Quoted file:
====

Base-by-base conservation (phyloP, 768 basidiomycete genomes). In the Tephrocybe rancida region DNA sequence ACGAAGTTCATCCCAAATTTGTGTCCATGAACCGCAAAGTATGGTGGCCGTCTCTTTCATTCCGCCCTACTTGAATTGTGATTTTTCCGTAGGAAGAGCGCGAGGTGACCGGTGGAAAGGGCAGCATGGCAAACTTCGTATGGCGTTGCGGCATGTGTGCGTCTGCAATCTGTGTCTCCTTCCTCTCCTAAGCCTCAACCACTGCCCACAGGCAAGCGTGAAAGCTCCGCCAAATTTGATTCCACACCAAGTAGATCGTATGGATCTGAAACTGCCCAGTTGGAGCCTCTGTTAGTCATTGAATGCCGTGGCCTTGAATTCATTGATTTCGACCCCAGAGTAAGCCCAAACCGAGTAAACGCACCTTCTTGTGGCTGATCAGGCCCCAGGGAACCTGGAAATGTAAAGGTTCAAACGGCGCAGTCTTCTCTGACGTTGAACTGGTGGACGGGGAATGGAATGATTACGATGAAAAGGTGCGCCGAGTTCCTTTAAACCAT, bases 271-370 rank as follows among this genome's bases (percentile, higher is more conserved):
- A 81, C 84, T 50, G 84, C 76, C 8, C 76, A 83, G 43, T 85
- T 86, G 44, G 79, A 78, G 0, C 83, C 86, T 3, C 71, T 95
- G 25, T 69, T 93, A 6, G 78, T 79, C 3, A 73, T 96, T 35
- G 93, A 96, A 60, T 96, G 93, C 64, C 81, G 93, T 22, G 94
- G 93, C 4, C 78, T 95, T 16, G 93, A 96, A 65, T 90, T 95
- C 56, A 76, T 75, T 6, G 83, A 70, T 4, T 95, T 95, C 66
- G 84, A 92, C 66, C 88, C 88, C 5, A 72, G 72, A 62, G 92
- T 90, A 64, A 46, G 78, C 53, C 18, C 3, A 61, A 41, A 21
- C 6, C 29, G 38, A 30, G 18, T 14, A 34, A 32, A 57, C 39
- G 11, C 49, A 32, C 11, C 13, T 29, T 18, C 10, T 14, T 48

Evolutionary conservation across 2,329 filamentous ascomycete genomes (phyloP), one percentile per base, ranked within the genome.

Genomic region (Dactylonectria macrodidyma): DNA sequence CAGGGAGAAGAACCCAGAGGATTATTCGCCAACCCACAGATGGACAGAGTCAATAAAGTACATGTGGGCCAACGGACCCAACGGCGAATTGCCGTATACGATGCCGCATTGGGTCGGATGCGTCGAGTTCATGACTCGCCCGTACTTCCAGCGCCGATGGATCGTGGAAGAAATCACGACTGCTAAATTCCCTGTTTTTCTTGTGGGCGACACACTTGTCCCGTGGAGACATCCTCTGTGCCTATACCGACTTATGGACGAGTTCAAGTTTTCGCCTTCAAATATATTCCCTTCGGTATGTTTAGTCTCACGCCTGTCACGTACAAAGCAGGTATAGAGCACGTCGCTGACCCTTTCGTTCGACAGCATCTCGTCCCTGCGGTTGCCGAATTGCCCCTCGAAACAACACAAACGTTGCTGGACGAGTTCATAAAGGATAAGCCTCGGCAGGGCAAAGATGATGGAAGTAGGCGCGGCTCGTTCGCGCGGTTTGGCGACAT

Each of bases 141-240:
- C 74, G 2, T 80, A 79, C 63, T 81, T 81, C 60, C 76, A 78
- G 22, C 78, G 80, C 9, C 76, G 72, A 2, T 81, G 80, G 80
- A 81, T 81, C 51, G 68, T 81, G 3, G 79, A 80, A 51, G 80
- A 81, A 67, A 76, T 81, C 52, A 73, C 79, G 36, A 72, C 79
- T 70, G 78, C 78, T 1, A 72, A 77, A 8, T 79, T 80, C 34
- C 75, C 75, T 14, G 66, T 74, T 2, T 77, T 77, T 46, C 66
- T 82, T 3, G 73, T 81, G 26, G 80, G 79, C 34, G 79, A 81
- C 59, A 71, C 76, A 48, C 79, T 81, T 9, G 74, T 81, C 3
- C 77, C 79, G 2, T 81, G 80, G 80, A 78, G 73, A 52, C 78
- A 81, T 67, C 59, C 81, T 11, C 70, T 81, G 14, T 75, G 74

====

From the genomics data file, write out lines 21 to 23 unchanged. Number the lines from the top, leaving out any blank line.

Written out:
- T 82, T 3, G 73, T 81, G 26, G 80, G 79, C 34, G 79, A 81
- C 59, A 71, C 76, A 48, C 79, T 81, T 9, G 74, T 81, C 3
- C 77, C 79, G 2, T 81, G 80, G 80, A 78, G 73, A 52, C 78